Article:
“Grunge Goth”? “New Orientalism”? Wonderland isn’t sure about made-up terms sloppily tagged to LA duo Io Echo’s peculiar poptones. We quizzed the band about life-changing gigs, their forthcoming debut record and soundtracking the Snow White and the Huntsman world premiere last month.
How and when and where did you form?
Ioanna Gika: We met in Los Angeles, had a conversation about masochism, and have been inseparable ever since.
Where did you meet? Do you share lots of musical and artistic influences? Which?
Leopold Ross: We were introduced out one night and ultimately bonded through our love of music. We had a conversation about Leopold Van Masoch, whom I was named after, as Ioanna really loves the song “Venus in Furs.” However, we come from different musical backgrounds and influences. The first music I loved was NWA/Public Enemy and all the classic 80s hip-hop, then I discovered Nirvana and they were a gateway into
guitar music. Ioanna grew up listening to classical music and new age electronic stuff like Vangellis, Enya, and Enigma. I think It’s the contrasting ideas and musical backgrounds that combine to make our music sound the way it does.
What has been your favourite gig so far?
Leopold: We were invited to open for Nine Inch Nails at their last ever show. It was a special night and an honor to open for one of our favorite ever bands.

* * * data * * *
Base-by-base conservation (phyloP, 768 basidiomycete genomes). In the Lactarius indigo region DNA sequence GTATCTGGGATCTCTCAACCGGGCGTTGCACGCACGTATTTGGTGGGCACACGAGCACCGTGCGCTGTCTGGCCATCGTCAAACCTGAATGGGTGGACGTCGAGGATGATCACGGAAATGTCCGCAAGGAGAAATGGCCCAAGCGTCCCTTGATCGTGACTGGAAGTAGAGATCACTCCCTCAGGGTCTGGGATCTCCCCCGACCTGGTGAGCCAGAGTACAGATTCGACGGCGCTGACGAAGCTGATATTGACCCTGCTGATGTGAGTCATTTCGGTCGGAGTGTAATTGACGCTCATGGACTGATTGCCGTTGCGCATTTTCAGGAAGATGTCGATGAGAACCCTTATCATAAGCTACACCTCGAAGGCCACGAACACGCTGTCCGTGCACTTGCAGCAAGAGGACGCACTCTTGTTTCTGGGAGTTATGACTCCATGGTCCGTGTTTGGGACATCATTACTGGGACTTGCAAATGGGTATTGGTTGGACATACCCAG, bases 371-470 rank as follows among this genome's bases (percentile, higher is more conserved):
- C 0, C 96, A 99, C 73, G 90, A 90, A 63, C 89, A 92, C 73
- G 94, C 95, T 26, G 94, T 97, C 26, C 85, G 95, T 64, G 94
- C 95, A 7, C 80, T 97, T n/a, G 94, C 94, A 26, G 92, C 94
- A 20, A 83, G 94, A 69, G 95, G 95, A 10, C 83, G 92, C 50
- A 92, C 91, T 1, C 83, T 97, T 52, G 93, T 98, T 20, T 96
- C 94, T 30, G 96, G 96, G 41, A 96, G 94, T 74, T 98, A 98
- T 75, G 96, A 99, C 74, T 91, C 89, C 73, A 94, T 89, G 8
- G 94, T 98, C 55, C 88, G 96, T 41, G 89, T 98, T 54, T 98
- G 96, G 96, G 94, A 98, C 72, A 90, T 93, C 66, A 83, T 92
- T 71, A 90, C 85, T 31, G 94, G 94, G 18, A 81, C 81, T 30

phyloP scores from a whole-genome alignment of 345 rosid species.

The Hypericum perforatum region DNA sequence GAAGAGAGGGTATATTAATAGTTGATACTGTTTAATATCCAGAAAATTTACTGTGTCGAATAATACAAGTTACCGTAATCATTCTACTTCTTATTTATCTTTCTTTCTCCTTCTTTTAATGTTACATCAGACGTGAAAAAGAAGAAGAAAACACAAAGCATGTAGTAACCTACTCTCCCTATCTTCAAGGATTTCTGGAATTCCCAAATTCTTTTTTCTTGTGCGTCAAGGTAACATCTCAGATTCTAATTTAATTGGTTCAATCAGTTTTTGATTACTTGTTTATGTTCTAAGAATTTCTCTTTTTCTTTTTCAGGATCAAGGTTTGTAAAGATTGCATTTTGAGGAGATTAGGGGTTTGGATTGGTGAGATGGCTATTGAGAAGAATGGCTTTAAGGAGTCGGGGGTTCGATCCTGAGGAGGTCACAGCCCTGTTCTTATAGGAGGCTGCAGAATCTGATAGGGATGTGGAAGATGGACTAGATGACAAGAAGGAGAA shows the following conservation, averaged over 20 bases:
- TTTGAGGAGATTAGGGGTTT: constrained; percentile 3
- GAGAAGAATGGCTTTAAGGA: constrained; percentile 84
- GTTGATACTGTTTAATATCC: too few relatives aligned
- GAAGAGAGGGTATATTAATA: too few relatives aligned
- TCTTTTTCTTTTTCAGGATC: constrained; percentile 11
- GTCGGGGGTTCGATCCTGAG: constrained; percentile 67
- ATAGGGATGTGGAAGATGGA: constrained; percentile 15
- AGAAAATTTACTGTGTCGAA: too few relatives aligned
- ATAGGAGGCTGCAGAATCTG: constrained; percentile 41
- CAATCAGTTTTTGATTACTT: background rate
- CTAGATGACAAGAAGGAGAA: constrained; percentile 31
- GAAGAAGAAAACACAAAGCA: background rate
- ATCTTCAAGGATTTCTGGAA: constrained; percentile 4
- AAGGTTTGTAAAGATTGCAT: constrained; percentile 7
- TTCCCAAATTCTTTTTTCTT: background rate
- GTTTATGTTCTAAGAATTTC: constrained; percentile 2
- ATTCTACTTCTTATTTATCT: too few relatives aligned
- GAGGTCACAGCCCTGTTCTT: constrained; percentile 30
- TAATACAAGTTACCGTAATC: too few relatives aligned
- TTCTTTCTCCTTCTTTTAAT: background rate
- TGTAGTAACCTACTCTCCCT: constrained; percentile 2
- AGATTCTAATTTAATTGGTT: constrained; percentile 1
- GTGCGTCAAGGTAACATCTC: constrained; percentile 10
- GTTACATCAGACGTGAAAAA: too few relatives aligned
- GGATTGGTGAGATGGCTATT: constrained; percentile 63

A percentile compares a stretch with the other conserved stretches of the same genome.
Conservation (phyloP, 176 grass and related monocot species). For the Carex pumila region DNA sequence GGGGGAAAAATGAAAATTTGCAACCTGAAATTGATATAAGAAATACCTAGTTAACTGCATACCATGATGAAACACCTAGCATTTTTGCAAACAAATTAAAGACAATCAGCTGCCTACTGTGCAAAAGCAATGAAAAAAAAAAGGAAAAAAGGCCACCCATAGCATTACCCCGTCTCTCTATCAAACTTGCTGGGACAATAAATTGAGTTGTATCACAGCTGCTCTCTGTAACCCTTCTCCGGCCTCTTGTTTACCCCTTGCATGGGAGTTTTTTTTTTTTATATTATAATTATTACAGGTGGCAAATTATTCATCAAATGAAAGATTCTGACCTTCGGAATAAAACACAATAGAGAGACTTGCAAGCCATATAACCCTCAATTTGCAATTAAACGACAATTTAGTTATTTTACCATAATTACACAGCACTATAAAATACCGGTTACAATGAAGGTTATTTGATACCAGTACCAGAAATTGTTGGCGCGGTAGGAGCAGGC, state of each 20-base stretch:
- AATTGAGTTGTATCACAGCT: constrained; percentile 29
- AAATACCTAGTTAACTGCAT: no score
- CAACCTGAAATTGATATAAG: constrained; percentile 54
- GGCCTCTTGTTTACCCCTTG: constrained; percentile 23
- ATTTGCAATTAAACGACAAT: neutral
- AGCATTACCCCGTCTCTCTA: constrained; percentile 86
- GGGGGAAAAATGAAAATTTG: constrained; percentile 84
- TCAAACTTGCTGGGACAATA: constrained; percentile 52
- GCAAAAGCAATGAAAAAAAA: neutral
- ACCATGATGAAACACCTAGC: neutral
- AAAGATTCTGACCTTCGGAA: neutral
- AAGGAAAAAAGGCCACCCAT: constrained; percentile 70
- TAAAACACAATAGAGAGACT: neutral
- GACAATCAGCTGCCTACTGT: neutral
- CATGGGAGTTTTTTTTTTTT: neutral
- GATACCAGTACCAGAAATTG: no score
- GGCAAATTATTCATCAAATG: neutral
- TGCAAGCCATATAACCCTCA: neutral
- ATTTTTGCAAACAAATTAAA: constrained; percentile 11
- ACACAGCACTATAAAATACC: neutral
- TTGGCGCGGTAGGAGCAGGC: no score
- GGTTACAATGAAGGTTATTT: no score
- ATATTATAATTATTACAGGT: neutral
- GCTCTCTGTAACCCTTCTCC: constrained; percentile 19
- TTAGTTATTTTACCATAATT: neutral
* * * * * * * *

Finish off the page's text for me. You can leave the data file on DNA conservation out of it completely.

Ioanna: We also wrote the score for a Harmony Korine film which we performed live to picture recently at a MoCA exhibition at Art Basel, which was a unique and interesting experience.
How did you find playing the Snow White and The Huntsman premiere? Were you intimidated or felt drowned out by the crowd?
Leopold: The show was set in a cathedral-like structure at the Royal Courts of Justice with amazing reverb and acoustics. The director gave us a very kind intro and we had a great time. The song Ioanna wrote plays a big part in the film, so people were really excited to hear it performed live.
What kind of sounds and sonics can we expect from the debut record?
Ioanna: There are layers of Chinese Violins and Koto Harps throughout the album but also large reverbed drums and guitars. If one element of the music is a wall of sound we keep the other part minimalist and vice versa. We’re interested in contrasts and juxtapositions.
Leopold: It’s romantic but quite dark. Ultimately our album has a running theme of escapism and romanticized ideas of places we have never been, so we wanted to create an otherworldly atmosphere with the sonics.
Are you working on any more film soundtracks? What do you like about composing film soundtracks?
Ioanna: I like composing music for film because if it’s a good filmmaker there is going to be an intrinsic rhytmn to the images, so it makes for an interesting creative experiment to write to the rhymth of a visual.
Leopold: When you see a well shot, well written, well acted film with great music it’s really a meeting of all the arts. For us it’s a thrill to be a part of a process involving so many different creative minds. We have been lucky enough to gain some experience in it and we have a few projects we’re looking at, but right now we are focusing on our album release and getting ready to tour.
Words: Jack Mills